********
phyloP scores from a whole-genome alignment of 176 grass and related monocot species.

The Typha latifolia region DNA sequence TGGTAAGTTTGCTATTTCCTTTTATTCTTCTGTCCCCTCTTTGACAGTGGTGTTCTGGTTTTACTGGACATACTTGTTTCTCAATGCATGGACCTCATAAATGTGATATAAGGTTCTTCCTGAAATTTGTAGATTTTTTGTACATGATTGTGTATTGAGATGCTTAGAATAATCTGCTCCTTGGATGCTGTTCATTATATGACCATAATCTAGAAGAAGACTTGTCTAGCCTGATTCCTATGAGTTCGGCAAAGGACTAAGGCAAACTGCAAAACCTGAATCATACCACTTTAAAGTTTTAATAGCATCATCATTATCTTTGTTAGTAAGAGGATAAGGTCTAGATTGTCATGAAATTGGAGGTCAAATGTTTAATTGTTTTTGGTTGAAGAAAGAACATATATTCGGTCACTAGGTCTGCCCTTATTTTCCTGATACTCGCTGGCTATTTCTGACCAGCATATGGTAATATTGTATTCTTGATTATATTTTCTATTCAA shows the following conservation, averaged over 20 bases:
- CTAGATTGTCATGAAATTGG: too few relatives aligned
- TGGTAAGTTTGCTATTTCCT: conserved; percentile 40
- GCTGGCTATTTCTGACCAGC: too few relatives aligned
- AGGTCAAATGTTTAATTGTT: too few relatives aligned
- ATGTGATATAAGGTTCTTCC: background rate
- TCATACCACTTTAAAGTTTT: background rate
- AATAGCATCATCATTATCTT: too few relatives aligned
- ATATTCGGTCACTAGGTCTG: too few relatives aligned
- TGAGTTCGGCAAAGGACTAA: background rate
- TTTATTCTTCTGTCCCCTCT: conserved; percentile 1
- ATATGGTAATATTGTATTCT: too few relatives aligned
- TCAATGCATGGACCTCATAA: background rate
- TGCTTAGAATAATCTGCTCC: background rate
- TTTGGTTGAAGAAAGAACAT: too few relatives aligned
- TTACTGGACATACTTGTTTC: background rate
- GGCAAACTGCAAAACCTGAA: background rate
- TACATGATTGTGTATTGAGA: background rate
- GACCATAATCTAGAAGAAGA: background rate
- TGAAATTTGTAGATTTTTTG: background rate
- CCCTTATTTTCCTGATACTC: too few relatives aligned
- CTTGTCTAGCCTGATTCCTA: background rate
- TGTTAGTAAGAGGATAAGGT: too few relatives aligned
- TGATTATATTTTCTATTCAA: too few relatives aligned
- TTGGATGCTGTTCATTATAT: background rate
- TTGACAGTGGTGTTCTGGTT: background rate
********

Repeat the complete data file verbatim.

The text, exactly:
phyloP scores from a whole-genome alignment of 176 grass and related monocot species.

The Typha latifolia region DNA sequence TGGTAAGTTTGCTATTTCCTTTTATTCTTCTGTCCCCTCTTTGACAGTGGTGTTCTGGTTTTACTGGACATACTTGTTTCTCAATGCATGGACCTCATAAATGTGATATAAGGTTCTTCCTGAAATTTGTAGATTTTTTGTACATGATTGTGTATTGAGATGCTTAGAATAATCTGCTCCTTGGATGCTGTTCATTATATGACCATAATCTAGAAGAAGACTTGTCTAGCCTGATTCCTATGAGTTCGGCAAAGGACTAAGGCAAACTGCAAAACCTGAATCATACCACTTTAAAGTTTTAATAGCATCATCATTATCTTTGTTAGTAAGAGGATAAGGTCTAGATTGTCATGAAATTGGAGGTCAAATGTTTAATTGTTTTTGGTTGAAGAAAGAACATATATTCGGTCACTAGGTCTGCCCTTATTTTCCTGATACTCGCTGGCTATTTCTGACCAGCATATGGTAATATTGTATTCTTGATTATATTTTCTATTCAA shows the following conservation, averaged over 20 bases:
- CTAGATTGTCATGAAATTGG: too few relatives aligned
- TGGTAAGTTTGCTATTTCCT: conserved; percentile 40
- GCTGGCTATTTCTGACCAGC: too few relatives aligned
- AGGTCAAATGTTTAATTGTT: too few relatives aligned
- ATGTGATATAAGGTTCTTCC: background rate
- TCATACCACTTTAAAGTTTT: background rate
- AATAGCATCATCATTATCTT: too few relatives aligned
- ATATTCGGTCACTAGGTCTG: too few relatives aligned
- TGAGTTCGGCAAAGGACTAA: background rate
- TTTATTCTTCTGTCCCCTCT: conserved; percentile 1
- ATATGGTAATATTGTATTCT: too few relatives aligned
- TCAATGCATGGACCTCATAA: background rate
- TGCTTAGAATAATCTGCTCC: background rate
- TTTGGTTGAAGAAAGAACAT: too few relatives aligned
- TTACTGGACATACTTGTTTC: background rate
- GGCAAACTGCAAAACCTGAA: background rate
- TACATGATTGTGTATTGAGA: background rate
- GACCATAATCTAGAAGAAGA: background rate
- TGAAATTTGTAGATTTTTTG: background rate
- CCCTTATTTTCCTGATACTC: too few relatives aligned
- CTTGTCTAGCCTGATTCCTA: background rate
- TGTTAGTAAGAGGATAAGGT: too few relatives aligned
- TGATTATATTTTCTATTCAA: too few relatives aligned
- TTGGATGCTGTTCATTATAT: background rate
- TTGACAGTGGTGTTCTGGTT: background rate